[Squeakland] Making a Copy of an eToy from a script and using the mouse pointer to activate an eToy script

Milan Zimmermann milan.zimmermann at sympatico.ca
Mon Nov 20 22:22:45 PST 2006


On 2006 November 14 10:41, Alan Kay wrote:
> Hi Offray --
...
> In "a year or so" 
> we will have something more like a full spectrum
> system that can be used by a much wider range of users.
>

Hi Alan,

I could not resist - is this planned to be a new version eToys, or more of an 
extension, and, is it planned to be of the current OLPC/Squeakland Morphic 
based lineage or rather the Tweak eToys lineage? Or perhaps it's not defined 
yet,

Thanks Milan

> Squeak itself is very easy -- as Tony Hoare once
> said about Algol, Smalltalk was a great
> improvement, especially with its successors! --
> the problem for beginners is that the library has
> only one organization, which kind of lumps
> everything together, and this is a large lump.
> This is powerful but can be quite frustrating
> (other comprehensive systems have similar
> problems). Etoys is kind of a demo that quite a
> bit can be done with much much less in the
> end-user's world, but the aim at 10 year olds
> limits its range. Our original plan was to wind
> up with a more Hypercard-like system, still small
> and simple, but much more comprehensive.
>
> But, since Squeak is "live" and includes all of
> its parts and tools written in itself, much can
> be done with the existing system. For example, it
> is quite possible to make up an end user view of
> a system by making a special code browser for it
> that would only show the relevant useful classes.
> Morphic itself was designed to be quite simple
> and to allow quick naive presentations driven by
> Squeak methods. Etc. E.g. instead of trying to
> make the tile scripting system do things it
> wasn't designed to do, you might look at how
> morphs and players could be programmed in the Squeak code browser, etc.
>
> This would produce a system with a simple and
> easy to learn syntax, huge expressive power, and
> a number of useful graphics classes to do things
> with on the screen. Not the very best thing that
> could be done for high schoolers, but would still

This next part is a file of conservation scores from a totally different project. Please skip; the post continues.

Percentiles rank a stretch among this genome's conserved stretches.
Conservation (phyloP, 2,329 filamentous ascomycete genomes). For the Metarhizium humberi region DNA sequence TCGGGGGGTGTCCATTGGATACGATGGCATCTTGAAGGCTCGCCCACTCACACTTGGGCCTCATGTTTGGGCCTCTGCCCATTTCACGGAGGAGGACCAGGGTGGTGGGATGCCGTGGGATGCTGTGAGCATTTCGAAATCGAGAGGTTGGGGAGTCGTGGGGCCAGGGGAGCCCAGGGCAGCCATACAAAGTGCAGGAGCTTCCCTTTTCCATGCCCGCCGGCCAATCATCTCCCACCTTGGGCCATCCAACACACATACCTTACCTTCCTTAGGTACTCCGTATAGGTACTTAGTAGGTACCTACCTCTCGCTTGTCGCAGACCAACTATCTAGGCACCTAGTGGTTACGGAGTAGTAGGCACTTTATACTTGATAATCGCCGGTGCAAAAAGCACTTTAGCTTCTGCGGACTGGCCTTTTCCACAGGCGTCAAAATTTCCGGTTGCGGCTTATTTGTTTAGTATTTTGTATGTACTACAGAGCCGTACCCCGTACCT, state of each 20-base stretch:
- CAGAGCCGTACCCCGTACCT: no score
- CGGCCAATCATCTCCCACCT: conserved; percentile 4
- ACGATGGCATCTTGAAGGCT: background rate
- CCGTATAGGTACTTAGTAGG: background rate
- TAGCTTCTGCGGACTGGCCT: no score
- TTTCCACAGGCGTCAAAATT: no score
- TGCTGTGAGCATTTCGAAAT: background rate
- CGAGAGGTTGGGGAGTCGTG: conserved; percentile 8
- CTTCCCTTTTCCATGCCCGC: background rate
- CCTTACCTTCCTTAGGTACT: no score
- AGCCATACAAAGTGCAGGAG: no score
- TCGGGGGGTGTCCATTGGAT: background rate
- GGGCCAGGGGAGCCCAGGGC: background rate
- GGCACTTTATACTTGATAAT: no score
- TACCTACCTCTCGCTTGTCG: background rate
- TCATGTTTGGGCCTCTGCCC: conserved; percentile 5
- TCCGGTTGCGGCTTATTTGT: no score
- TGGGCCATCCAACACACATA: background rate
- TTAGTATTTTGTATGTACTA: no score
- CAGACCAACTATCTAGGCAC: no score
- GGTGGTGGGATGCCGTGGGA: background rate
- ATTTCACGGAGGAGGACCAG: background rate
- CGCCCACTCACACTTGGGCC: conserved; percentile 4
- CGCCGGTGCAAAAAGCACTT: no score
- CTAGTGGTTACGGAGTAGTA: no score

> allow a lot to be learned without huge expeditions into the library.
>
> Cheers,
>
> Alan
>
> At 04:52 AM 11/14/2006, Scott Wallace wrote:
> >On Nov 13, 2006, at 10:18 AM, Offray Vladimir Luna Cárdenas wrote:
> >>Hi Scott :),
> >>
> >>Thanks for your help again. What you're providing me is pretty
> >>close to what me and my students are looking for. Because my lack
> >>of knowledge of the Smalltalk code I'm trying to understand the
> >>textual script. I see that in that script, there is not switch from
> >>tile mode to code/text mode, only the last one is enabled. There is
> >>some special way to add this scripts? If I try, for example to use
> >>the visor of a Star I always can switch from tile to code modes,
> >>but coming back to tile, always makes the changes in text mode to
> >>get loosed  (not saved).
> >
> >Hi, Offray!
> >
> >Once you have typed in textual code for a script, you cannot return
> >to tile mode without losing the textual code you typed.  There is no
> >automatic translation from user-entered textual code back into etoy
> >tiles.  Indeed, the constructs supported by etoy tiles represent but
> >a tiny fraction of what can be expressed in textual Smalltalk code.
> >
> >Some people are quite disappointed, and even offended, when they
> >first learn this brutal fact.  But "etoys" is a tile-scripting
> >system, with severe and intentional limits to vocabulary, sentence
> >structure, expression structure, and control
> >structures.  The textual- scripting alternative
> >provides nothing more than a "keyhole" which